He didn’t quite choke but I imagined my finger on his pulse and I felt it skip. I smiled at him.

The hunter and the hunted over white wine. He cleared his throat.

“Honey, don’t be silly. Look,” he gestured towards the moonlight on our sliding glass doors and kitchen windows. He leaned forward and put his hand on my arm. “Steph, it’s a full moon. You’ve always said a full moon was special, that a full moon makes things happen.”

I felt like he was selling me something.

“They do,” I said. “One way or the other, a full moon does affect things.” For better or worse, I thought, as we leaned back in our chairs. He looked pleased with himself. He’d changed the topic nicely, from my baby to the moon. I decided to get together with Dr. Evans tomorrow and have a little heart to heart with him.

After dinner I did the dishes and he went to our bedroom where he said he’d wait for me, but when I went in he was sprawled on top of the bed in his underwear and socks, asleep. His breath caught in his throat and made a little hitching sound every time he breathed out. Like a cricket.

I’ll pick up a nice white to go with the fish and we’ll celebrate,. I didn’t know if I should laugh or cry.

No kids before. None now. We just couldn’t get checked out together.

As I put his clothes away, quietly, I went through his pockets; I didn’t want to put anything through the wash, right? And found a dinner receipt for two people. With a bottle of wine on it. Just a client, you silly thing. Just a client. Bitches that hang out in motel bars.

I knew that I was ovulating but didn’t wake him to try. Instead I looked through my closet at different outfits and wondered what might be helpful with Dr. Evans, Steven, if any nonsense about medical ethics or confidentiality came up. Or what might be helpful, period.

I slipped into bed and lay there.

We’d loved each other, but a seam had opened up between us. A seam that was either going to veer away, swallow us, or split our world down the middle. I didn’t know which.

When the windows were gray with the first touches of the sun, I woke and had a foot on the floor when his arms found me and pulled me back.

“Don’t go,” he said, half asleep.

He nuzzled close to me and I felt his heart and breath quicken, felt him need me, and gave myself to him, brought him to me, and we rode that animal one more time. Rode it until it fell to it’s knees and we slid off, but held onto each other as we did, because we were falling together.

A moment passed, “Maybe that was the one, Steph,” he whispered. “It felt like it could have been.”

How romantic.

“You never know, do you?” I said, but the voice mocked me. “You do though, Steph, you do.”

While Duane showered, I made an omelet that we split, then he put on his clothes and his smile, gave me a kiss, and was out the door.

I dialed the hospital and took the day off, then got Jan from Personnel on the line.

“Jan, it’s Stephanie.” We all knew each other, gossiped together. “Well hi Honey,” she said. “What’s up?”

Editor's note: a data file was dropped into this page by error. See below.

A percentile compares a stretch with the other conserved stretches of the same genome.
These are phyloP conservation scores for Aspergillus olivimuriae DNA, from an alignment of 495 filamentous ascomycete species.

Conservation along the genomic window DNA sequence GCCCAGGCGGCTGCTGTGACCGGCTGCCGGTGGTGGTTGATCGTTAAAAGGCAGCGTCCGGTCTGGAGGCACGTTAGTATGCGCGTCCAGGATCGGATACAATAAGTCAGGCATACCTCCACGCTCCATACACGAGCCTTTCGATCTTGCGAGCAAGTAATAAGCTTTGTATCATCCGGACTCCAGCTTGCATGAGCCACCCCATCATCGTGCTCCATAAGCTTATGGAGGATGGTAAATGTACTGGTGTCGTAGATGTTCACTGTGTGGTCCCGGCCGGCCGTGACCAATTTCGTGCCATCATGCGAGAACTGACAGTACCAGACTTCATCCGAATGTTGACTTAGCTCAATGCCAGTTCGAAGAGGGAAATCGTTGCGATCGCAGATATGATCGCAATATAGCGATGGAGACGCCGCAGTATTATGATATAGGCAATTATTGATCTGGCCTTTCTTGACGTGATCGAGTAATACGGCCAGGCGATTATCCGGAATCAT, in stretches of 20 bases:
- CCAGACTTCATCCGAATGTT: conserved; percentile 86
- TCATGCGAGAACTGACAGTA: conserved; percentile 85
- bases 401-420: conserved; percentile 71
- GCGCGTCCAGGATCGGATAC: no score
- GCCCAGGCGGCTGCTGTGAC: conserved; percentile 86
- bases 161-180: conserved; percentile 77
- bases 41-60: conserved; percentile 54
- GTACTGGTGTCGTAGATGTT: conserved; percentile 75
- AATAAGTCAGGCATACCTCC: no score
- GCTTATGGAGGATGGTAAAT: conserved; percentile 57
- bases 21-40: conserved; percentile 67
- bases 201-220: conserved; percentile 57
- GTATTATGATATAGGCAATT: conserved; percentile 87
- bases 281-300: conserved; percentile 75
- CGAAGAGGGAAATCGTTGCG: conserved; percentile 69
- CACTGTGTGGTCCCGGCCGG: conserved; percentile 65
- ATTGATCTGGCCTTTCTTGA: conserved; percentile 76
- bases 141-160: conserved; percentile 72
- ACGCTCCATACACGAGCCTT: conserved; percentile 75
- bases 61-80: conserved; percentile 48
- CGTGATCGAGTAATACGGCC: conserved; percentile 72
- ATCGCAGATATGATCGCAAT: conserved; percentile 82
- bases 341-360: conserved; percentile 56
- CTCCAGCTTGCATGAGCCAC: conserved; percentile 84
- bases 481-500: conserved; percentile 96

“Jan, I need Dr. Steven Evan’s home number. Could you pull it up for me?”

“Well,” she paused. “You know I could, and that I’m not supposed to.”

“No,” I said, “and that you never would. Or did.”

She laughed. “Darn you, give me a second.” Then, “Here’s his home and his cell.”

I scribbled the numbers down and we hung up. I was nervous. “Go on,” the voice said. “Go on.” I took a deep breath and dialed the home number, but when a machine picked up, I put the receiver down. “Go on,” the whisper said again. I dialed his cell and looked out our kitchen window into a cloudy sky as it rang, found myself a piece of blue.

“Hello?” I heard rock and roll, then silence, I think he was in his car, “Hello?” he said again.

“Dr. Evans? Hi, Stephanie Atwood. I’m a lab tech at the hospital, we’ve met there once or twice.”

It took him a second.

“I remember, the brunette, right? What’s up?”

The music came back on, but quiet now.

“Doctor, I need to see you. Today if possible, it’s important.”

“What’s up?” he asked again, “I’m in surgery all morning.”

“I’ve got something,” I groped for the words, “something personal I need to see you about, something private.”

He missed a beat with that.

“Well,” he started. I could hear him wonder what I could possibly want.

“Doctor, I’m off today, could we meet when you’re done, this afternoon?” Pretty please.

He hesitated.

“Doctor.”

“Steven’s fine.”

I felt that hollowness inside me.

“Steven. It’s about a life, a baby’s.”

After a minute he said slowly, “I’ll be out of surgery by 1:00 if there’s no complications. We could meet in the cafeteria after that.”

“No,” the voice whispered. “No!”

“Doctor, how about the coffee shop across the street?”

Come on Doc, come on.

Then after a minute, “Well...okay, Stephanie. I’ll see you there a little after one.”

And you’d better not be wasting my time, I could hear him thinking.

We hung up and I called The Inn. When I reserved a room, I asked for one close to the coffee shop.

I took a long shower, shampooed my hair twice, and used a creme rinse on it. When I was done I rubbed lotion into my skin while it was still moist, blew dry my hair, then stood in front of the mirror, naked as a baby, and looked at myself.

I smiled and it reminded me of Duane, how he would practice his smile. But I didn’t cry, I laughed. I knew that a freight train was flying now, and right at me. That it was going to smash everything apart and hurl me into my future. One way or the other, there would be life breathed into Tigger and Pooh and Big Bird. Into me.